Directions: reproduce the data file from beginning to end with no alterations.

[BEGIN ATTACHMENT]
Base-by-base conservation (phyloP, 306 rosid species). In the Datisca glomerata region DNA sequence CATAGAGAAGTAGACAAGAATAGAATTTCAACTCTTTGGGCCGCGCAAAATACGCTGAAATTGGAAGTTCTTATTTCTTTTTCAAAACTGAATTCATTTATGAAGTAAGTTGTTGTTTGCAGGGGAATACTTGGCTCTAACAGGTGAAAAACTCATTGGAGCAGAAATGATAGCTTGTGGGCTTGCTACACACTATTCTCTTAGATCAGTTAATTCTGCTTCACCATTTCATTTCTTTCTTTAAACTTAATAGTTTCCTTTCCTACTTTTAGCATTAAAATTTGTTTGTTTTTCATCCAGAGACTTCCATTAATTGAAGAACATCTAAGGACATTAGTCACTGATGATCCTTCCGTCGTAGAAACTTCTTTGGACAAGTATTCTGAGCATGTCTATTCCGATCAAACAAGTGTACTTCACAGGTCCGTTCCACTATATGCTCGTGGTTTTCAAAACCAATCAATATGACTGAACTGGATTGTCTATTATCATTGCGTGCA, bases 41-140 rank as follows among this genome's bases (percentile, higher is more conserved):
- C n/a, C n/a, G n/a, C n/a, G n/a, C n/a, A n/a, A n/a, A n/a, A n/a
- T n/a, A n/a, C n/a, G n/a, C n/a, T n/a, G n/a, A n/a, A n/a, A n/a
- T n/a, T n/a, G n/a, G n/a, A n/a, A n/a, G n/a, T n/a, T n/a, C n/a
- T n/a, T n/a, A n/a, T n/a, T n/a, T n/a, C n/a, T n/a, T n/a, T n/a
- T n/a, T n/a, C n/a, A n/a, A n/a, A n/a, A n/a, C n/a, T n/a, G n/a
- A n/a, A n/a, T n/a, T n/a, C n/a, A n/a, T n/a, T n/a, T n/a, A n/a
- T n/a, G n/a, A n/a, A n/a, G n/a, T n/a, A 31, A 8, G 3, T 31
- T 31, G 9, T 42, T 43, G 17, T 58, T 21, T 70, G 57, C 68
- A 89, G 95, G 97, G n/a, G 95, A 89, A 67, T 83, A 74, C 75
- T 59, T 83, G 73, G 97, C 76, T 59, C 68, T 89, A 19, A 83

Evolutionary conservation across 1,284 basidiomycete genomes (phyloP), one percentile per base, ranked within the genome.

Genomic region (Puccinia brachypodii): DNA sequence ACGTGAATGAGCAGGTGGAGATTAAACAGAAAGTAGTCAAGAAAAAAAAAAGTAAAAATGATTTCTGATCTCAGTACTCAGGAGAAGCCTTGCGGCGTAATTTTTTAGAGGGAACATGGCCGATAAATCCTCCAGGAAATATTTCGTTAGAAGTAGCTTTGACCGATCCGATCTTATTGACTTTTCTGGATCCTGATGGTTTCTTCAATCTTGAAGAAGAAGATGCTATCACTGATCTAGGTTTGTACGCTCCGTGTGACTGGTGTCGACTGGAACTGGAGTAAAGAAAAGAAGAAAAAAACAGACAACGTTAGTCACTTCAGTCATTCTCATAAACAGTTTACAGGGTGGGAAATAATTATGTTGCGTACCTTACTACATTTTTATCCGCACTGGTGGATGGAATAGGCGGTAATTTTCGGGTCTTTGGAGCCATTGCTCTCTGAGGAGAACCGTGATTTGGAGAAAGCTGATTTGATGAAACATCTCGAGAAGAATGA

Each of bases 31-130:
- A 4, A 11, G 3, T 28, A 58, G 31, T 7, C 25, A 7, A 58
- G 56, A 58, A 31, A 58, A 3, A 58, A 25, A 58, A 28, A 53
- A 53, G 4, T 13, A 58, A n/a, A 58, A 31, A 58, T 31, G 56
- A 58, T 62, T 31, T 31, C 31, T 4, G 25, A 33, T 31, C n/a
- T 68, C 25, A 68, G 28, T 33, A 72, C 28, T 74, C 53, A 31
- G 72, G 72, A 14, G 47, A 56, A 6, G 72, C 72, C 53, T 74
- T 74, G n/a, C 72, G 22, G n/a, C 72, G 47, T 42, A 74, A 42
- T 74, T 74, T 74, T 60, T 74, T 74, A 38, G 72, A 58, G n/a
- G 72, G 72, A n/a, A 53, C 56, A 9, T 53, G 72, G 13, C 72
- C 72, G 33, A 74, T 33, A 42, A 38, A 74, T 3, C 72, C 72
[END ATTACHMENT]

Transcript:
Base-by-base conservation (phyloP, 306 rosid species). In the Datisca glomerata region DNA sequence CATAGAGAAGTAGACAAGAATAGAATTTCAACTCTTTGGGCCGCGCAAAATACGCTGAAATTGGAAGTTCTTATTTCTTTTTCAAAACTGAATTCATTTATGAAGTAAGTTGTTGTTTGCAGGGGAATACTTGGCTCTAACAGGTGAAAAACTCATTGGAGCAGAAATGATAGCTTGTGGGCTTGCTACACACTATTCTCTTAGATCAGTTAATTCTGCTTCACCATTTCATTTCTTTCTTTAAACTTAATAGTTTCCTTTCCTACTTTTAGCATTAAAATTTGTTTGTTTTTCATCCAGAGACTTCCATTAATTGAAGAACATCTAAGGACATTAGTCACTGATGATCCTTCCGTCGTAGAAACTTCTTTGGACAAGTATTCTGAGCATGTCTATTCCGATCAAACAAGTGTACTTCACAGGTCCGTTCCACTATATGCTCGTGGTTTTCAAAACCAATCAATATGACTGAACTGGATTGTCTATTATCATTGCGTGCA, bases 41-140 rank as follows among this genome's bases (percentile, higher is more conserved):
- C n/a, C n/a, G n/a, C n/a, G n/a, C n/a, A n/a, A n/a, A n/a, A n/a
- T n/a, A n/a, C n/a, G n/a, C n/a, T n/a, G n/a, A n/a, A n/a, A n/a
- T n/a, T n/a, G n/a, G n/a, A n/a, A n/a, G n/a, T n/a, T n/a, C n/a
- T n/a, T n/a, A n/a, T n/a, T n/a, T n/a, C n/a, T n/a, T n/a, T n/a
- T n/a, T n/a, C n/a, A n/a, A n/a, A n/a, A n/a, C n/a, T n/a, G n/a
- A n/a, A n/a, T n/a, T n/a, C n/a, A n/a, T n/a, T n/a, T n/a, A n/a
- T n/a, G n/a, A n/a, A n/a, G n/a, T n/a, A 31, A 8, G 3, T 31
- T 31, G 9, T 42, T 43, G 17, T 58, T 21, T 70, G 57, C 68
- A 89, G 95, G 97, G n/a, G 95, A 89, A 67, T 83, A 74, C 75
- T 59, T 83, G 73, G 97, C 76, T 59, C 68, T 89, A 19, A 83

Evolutionary conservation across 1,284 basidiomycete genomes (phyloP), one percentile per base, ranked within the genome.

Genomic region (Puccinia brachypodii): DNA sequence ACGTGAATGAGCAGGTGGAGATTAAACAGAAAGTAGTCAAGAAAAAAAAAAGTAAAAATGATTTCTGATCTCAGTACTCAGGAGAAGCCTTGCGGCGTAATTTTTTAGAGGGAACATGGCCGATAAATCCTCCAGGAAATATTTCGTTAGAAGTAGCTTTGACCGATCCGATCTTATTGACTTTTCTGGATCCTGATGGTTTCTTCAATCTTGAAGAAGAAGATGCTATCACTGATCTAGGTTTGTACGCTCCGTGTGACTGGTGTCGACTGGAACTGGAGTAAAGAAAAGAAGAAAAAAACAGACAACGTTAGTCACTTCAGTCATTCTCATAAACAGTTTACAGGGTGGGAAATAATTATGTTGCGTACCTTACTACATTTTTATCCGCACTGGTGGATGGAATAGGCGGTAATTTTCGGGTCTTTGGAGCCATTGCTCTCTGAGGAGAACCGTGATTTGGAGAAAGCTGATTTGATGAAACATCTCGAGAAGAATGA

Each of bases 31-130:
- A 4, A 11, G 3, T 28, A 58, G 31, T 7, C 25, A 7, A 58
- G 56, A 58, A 31, A 58, A 3, A 58, A 25, A 58, A 28, A 53
- A 53, G 4, T 13, A 58, A n/a, A 58, A 31, A 58, T 31, G 56
- A 58, T 62, T 31, T 31, C 31, T 4, G 25, A 33, T 31, C n/a
- T 68, C 25, A 68, G 28, T 33, A 72, C 28, T 74, C 53, A 31
- G 72, G 72, A 14, G 47, A 56, A 6, G 72, C 72, C 53, T 74
- T 74, G n/a, C 72, G 22, G n/a, C 72, G 47, T 42, A 74, A 42
- T 74, T 74, T 74, T 60, T 74, T 74, A 38, G 72, A 58, G n/a
- G 72, G 72, A n/a, A 53, C 56, A 9, T 53, G 72, G 13, C 72
- C 72, G 33, A 74, T 33, A 42, A 38, A 74, T 3, C 72, C 72